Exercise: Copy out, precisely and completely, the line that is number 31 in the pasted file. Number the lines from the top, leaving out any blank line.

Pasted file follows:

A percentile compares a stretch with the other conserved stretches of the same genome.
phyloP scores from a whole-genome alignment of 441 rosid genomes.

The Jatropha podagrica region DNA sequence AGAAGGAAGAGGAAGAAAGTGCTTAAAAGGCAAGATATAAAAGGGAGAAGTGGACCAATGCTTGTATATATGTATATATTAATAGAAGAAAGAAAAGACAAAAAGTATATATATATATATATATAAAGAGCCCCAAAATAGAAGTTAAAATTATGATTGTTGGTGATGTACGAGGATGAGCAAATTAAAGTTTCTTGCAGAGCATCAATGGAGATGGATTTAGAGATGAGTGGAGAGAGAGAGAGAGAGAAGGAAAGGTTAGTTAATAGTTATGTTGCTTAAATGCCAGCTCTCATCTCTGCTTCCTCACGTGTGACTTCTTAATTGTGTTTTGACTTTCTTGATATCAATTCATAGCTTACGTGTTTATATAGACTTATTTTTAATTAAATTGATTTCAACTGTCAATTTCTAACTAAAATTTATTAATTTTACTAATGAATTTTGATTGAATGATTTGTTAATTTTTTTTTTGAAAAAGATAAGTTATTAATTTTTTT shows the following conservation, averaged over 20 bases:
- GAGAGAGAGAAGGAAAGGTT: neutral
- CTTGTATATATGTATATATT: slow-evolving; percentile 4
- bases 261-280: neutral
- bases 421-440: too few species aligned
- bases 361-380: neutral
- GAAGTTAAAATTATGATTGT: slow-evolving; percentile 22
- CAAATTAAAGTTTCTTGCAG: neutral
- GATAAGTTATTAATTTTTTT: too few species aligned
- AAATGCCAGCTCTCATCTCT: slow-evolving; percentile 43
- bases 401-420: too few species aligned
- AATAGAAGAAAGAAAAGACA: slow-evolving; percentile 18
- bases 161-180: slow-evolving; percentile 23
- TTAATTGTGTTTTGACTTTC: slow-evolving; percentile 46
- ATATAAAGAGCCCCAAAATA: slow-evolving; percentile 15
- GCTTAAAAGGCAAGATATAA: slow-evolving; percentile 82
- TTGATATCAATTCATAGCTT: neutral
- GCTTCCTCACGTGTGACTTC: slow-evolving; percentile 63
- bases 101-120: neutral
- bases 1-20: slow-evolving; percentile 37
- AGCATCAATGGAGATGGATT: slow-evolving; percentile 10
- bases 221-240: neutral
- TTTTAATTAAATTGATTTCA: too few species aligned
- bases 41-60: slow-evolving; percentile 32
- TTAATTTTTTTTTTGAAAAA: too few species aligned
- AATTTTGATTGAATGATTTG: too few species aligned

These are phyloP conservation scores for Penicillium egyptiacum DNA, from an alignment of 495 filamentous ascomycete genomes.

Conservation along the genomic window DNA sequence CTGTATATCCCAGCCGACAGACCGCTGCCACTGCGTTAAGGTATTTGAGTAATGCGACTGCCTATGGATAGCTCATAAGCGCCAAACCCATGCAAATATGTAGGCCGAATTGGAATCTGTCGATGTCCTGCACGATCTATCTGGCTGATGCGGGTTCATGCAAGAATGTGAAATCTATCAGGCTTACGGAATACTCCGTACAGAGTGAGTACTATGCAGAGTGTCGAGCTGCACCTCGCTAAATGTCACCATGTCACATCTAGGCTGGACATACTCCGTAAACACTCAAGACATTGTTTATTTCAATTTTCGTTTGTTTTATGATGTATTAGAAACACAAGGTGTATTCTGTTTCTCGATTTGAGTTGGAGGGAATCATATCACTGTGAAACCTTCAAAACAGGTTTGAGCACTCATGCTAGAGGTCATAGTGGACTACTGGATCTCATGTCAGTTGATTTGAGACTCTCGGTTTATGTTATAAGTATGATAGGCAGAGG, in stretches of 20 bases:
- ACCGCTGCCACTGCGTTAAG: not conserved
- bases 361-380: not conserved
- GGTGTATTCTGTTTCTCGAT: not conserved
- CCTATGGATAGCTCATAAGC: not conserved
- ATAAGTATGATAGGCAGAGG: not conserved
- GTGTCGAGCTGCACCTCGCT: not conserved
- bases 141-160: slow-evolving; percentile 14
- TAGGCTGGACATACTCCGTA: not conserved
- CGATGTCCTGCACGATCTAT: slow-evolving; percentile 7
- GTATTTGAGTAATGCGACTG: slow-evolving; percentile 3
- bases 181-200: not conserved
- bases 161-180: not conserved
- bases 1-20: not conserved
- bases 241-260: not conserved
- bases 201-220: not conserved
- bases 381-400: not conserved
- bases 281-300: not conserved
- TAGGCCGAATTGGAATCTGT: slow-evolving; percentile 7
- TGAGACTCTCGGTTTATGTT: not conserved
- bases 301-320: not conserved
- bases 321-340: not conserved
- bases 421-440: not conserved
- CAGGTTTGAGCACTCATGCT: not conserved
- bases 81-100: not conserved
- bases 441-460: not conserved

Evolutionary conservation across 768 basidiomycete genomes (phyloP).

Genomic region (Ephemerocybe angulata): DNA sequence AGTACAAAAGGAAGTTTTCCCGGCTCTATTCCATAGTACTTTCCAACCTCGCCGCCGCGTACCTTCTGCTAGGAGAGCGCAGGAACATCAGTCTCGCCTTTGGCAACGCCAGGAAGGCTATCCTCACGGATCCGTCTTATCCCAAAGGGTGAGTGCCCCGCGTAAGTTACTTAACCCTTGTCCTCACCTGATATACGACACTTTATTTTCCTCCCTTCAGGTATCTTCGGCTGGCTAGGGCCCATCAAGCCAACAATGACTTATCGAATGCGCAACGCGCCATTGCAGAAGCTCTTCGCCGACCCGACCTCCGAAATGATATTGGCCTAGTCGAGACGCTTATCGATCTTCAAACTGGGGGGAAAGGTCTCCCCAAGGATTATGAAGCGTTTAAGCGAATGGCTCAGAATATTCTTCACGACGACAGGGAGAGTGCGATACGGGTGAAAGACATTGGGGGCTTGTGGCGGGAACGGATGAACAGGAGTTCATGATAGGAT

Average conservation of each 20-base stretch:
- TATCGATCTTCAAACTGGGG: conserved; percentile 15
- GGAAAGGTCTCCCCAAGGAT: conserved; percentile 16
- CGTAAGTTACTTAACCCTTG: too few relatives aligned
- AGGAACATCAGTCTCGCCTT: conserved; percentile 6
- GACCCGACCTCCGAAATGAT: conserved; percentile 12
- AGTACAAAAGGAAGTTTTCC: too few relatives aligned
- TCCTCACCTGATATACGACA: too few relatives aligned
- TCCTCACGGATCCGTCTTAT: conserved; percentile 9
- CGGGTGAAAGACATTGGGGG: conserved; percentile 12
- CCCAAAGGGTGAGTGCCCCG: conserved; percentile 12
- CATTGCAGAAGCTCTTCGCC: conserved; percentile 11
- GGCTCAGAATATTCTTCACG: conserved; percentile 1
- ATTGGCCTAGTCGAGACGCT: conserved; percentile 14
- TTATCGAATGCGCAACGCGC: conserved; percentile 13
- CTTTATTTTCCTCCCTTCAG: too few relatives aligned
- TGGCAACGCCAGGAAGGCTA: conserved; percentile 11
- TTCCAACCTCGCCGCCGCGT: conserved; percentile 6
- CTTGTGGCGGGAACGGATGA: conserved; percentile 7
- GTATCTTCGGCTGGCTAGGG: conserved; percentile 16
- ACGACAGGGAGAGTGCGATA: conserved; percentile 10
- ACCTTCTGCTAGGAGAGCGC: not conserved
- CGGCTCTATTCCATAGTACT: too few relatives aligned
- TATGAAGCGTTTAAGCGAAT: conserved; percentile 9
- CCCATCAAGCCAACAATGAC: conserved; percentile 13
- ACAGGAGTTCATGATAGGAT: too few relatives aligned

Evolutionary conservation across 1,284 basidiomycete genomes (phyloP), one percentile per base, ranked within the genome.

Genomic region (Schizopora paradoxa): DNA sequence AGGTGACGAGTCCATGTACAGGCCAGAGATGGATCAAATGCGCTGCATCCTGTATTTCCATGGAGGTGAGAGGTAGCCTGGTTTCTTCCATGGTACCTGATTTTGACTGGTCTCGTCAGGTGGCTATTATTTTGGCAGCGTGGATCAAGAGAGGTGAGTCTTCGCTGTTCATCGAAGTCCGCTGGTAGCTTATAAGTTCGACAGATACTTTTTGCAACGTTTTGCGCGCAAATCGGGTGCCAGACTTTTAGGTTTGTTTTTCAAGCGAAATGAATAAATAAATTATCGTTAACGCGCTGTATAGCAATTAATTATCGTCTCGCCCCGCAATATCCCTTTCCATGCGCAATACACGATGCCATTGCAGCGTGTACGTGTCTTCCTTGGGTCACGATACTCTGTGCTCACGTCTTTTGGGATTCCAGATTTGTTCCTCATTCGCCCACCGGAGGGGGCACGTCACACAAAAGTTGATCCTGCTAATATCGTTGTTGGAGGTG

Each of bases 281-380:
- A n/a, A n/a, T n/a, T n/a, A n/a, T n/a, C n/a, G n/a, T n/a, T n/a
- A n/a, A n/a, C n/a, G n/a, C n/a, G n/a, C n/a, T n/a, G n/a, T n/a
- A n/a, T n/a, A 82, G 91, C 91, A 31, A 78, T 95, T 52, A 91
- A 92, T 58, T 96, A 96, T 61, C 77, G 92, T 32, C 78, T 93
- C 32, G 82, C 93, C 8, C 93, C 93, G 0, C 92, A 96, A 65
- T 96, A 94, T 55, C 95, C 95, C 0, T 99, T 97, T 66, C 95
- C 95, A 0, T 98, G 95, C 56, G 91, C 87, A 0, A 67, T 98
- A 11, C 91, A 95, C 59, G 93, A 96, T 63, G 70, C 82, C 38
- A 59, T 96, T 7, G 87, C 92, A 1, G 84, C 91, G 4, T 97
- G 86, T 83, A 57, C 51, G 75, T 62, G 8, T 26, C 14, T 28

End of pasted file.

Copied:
- ACCGCTGCCACTGCGTTAAG: not conserved